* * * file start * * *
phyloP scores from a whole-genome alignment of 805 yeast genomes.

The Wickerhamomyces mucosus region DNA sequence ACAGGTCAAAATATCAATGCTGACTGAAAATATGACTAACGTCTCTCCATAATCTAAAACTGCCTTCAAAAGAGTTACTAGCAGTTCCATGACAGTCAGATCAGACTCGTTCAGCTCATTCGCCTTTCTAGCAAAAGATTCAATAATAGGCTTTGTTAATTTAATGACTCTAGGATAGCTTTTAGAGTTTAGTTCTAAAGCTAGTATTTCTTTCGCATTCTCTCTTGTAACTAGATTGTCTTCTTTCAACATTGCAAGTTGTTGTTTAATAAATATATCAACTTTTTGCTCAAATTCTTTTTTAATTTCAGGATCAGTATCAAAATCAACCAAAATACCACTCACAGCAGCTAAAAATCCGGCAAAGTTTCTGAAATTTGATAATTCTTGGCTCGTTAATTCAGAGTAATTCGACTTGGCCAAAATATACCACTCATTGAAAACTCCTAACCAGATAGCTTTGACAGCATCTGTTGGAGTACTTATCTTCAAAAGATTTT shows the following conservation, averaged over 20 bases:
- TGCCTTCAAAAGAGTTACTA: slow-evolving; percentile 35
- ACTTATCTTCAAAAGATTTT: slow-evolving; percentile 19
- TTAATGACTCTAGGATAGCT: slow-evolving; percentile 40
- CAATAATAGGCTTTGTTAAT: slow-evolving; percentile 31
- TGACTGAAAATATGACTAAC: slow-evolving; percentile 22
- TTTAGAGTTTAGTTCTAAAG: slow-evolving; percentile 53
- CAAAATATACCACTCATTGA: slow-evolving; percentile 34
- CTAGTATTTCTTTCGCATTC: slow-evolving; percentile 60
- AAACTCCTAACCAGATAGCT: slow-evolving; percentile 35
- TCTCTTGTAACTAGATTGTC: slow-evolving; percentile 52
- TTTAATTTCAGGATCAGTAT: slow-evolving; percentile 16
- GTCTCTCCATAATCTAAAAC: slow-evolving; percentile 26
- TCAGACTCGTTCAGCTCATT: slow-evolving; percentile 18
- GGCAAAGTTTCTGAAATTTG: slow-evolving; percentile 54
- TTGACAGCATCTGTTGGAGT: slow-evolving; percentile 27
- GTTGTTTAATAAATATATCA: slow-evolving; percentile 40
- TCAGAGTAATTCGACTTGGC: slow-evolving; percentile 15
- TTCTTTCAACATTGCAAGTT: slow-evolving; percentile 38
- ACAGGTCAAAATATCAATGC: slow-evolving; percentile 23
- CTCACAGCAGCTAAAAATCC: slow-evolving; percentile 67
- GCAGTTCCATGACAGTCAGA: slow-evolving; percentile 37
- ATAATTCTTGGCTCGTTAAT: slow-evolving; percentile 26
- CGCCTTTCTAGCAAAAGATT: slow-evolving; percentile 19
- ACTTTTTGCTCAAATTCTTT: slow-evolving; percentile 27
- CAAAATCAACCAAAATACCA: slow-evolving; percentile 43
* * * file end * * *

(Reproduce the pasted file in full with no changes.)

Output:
phyloP scores from a whole-genome alignment of 805 yeast genomes.

The Wickerhamomyces mucosus region DNA sequence ACAGGTCAAAATATCAATGCTGACTGAAAATATGACTAACGTCTCTCCATAATCTAAAACTGCCTTCAAAAGAGTTACTAGCAGTTCCATGACAGTCAGATCAGACTCGTTCAGCTCATTCGCCTTTCTAGCAAAAGATTCAATAATAGGCTTTGTTAATTTAATGACTCTAGGATAGCTTTTAGAGTTTAGTTCTAAAGCTAGTATTTCTTTCGCATTCTCTCTTGTAACTAGATTGTCTTCTTTCAACATTGCAAGTTGTTGTTTAATAAATATATCAACTTTTTGCTCAAATTCTTTTTTAATTTCAGGATCAGTATCAAAATCAACCAAAATACCACTCACAGCAGCTAAAAATCCGGCAAAGTTTCTGAAATTTGATAATTCTTGGCTCGTTAATTCAGAGTAATTCGACTTGGCCAAAATATACCACTCATTGAAAACTCCTAACCAGATAGCTTTGACAGCATCTGTTGGAGTACTTATCTTCAAAAGATTTT shows the following conservation, averaged over 20 bases:
- TGCCTTCAAAAGAGTTACTA: slow-evolving; percentile 35
- ACTTATCTTCAAAAGATTTT: slow-evolving; percentile 19
- TTAATGACTCTAGGATAGCT: slow-evolving; percentile 40
- CAATAATAGGCTTTGTTAAT: slow-evolving; percentile 31
- TGACTGAAAATATGACTAAC: slow-evolving; percentile 22
- TTTAGAGTTTAGTTCTAAAG: slow-evolving; percentile 53
- CAAAATATACCACTCATTGA: slow-evolving; percentile 34
- CTAGTATTTCTTTCGCATTC: slow-evolving; percentile 60
- AAACTCCTAACCAGATAGCT: slow-evolving; percentile 35
- TCTCTTGTAACTAGATTGTC: slow-evolving; percentile 52
- TTTAATTTCAGGATCAGTAT: slow-evolving; percentile 16
- GTCTCTCCATAATCTAAAAC: slow-evolving; percentile 26
- TCAGACTCGTTCAGCTCATT: slow-evolving; percentile 18
- GGCAAAGTTTCTGAAATTTG: slow-evolving; percentile 54
- TTGACAGCATCTGTTGGAGT: slow-evolving; percentile 27
- GTTGTTTAATAAATATATCA: slow-evolving; percentile 40
- TCAGAGTAATTCGACTTGGC: slow-evolving; percentile 15
- TTCTTTCAACATTGCAAGTT: slow-evolving; percentile 38
- ACAGGTCAAAATATCAATGC: slow-evolving; percentile 23
- CTCACAGCAGCTAAAAATCC: slow-evolving; percentile 67
- GCAGTTCCATGACAGTCAGA: slow-evolving; percentile 37
- ATAATTCTTGGCTCGTTAAT: slow-evolving; percentile 26
- CGCCTTTCTAGCAAAAGATT: slow-evolving; percentile 19
- ACTTTTTGCTCAAATTCTTT: slow-evolving; percentile 27
- CAAAATCAACCAAAATACCA: slow-evolving; percentile 43